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Review: Intel’s “Raptor Canyon” NUC is a compact gaming PC without the stress - Ars Technica

Review: Intel’s “Raptor Canyon” NUC is a compact gaming PC without the stress - Ars Technica

Review: Intel’s “Raptor Canyon” NUC is a compact gaming PC without the stress - Ars Technica
Nov 30, 2022 1 min, 18 secs

It replaces the "Dragon Canyon" NUC design and improves upon it by making room for longer triple-slot GPUs—up to 12 inches (or just over 300 mm) long.

Raptor Canyon might appeal to people who want a powerful gaming desktop without putting in the legwork, research, and trial and error that comes with building a computer inside a tiny case.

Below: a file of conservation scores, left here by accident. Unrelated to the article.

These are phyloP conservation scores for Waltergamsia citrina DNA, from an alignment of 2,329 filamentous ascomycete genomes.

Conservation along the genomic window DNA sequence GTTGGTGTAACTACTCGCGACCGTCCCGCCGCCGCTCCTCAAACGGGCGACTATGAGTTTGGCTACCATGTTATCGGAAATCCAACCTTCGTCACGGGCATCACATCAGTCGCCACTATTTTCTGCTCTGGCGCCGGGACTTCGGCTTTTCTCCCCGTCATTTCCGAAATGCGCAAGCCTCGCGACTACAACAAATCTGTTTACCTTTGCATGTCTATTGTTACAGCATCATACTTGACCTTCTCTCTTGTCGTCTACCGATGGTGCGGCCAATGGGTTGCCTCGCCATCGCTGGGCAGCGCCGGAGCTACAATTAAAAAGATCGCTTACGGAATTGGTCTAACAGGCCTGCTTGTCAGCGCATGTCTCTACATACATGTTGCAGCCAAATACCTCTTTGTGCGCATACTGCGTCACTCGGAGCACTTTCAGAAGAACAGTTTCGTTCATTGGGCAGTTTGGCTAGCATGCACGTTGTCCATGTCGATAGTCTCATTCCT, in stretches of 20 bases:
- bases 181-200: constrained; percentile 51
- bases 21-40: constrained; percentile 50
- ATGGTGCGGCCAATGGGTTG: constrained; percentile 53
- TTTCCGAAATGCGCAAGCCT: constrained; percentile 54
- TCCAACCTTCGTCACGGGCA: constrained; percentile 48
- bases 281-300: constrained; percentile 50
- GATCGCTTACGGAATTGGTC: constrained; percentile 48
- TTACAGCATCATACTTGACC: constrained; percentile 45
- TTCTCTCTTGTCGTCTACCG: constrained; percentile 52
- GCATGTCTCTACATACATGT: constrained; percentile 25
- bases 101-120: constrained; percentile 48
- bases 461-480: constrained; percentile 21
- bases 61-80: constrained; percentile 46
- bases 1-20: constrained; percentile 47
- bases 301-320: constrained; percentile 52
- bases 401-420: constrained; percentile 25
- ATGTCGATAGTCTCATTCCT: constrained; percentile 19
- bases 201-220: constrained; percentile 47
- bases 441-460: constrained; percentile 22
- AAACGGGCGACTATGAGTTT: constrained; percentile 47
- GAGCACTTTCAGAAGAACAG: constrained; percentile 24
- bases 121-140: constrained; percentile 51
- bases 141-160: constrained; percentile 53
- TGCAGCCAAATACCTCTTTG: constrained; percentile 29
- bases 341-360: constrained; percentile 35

But the ability to fit more powerful GPUs means it will make a little more sense than the middle-of-the-road Dragon Canyon box did.

The Raptor Canyon NUC Extreme box is just shy of twice the size of the old NUC Extreme—it looks like two old Dragon Canyon boxes stacked on top of each other.

That Compute Element plugs into the top of a separate proprietary board, which also has a PCIe 5.0 slot on the bottom for connecting the dedicated GPU (the old NUC Extreme also used a go-between board like this, but with the GPU slot next to the Compute Element slot instead of on the opposite side of the board).

One last upgrade over the old Dragon Canyon NUC design (for people who want even more storage than the M.2 slots can provide): An empty drive tray on the computer's left side can fit a pair of 2.5-inch SATA drives or a single 3.5-inch SATA drive.

There are no LEDs on Raptor Canyon other than the white one around the power button, and the Compute Element doesn't appear to include standard 3- or 4-pin RGB headers for people who want to switch the plain 120 mm fans on the side for RGB versions.

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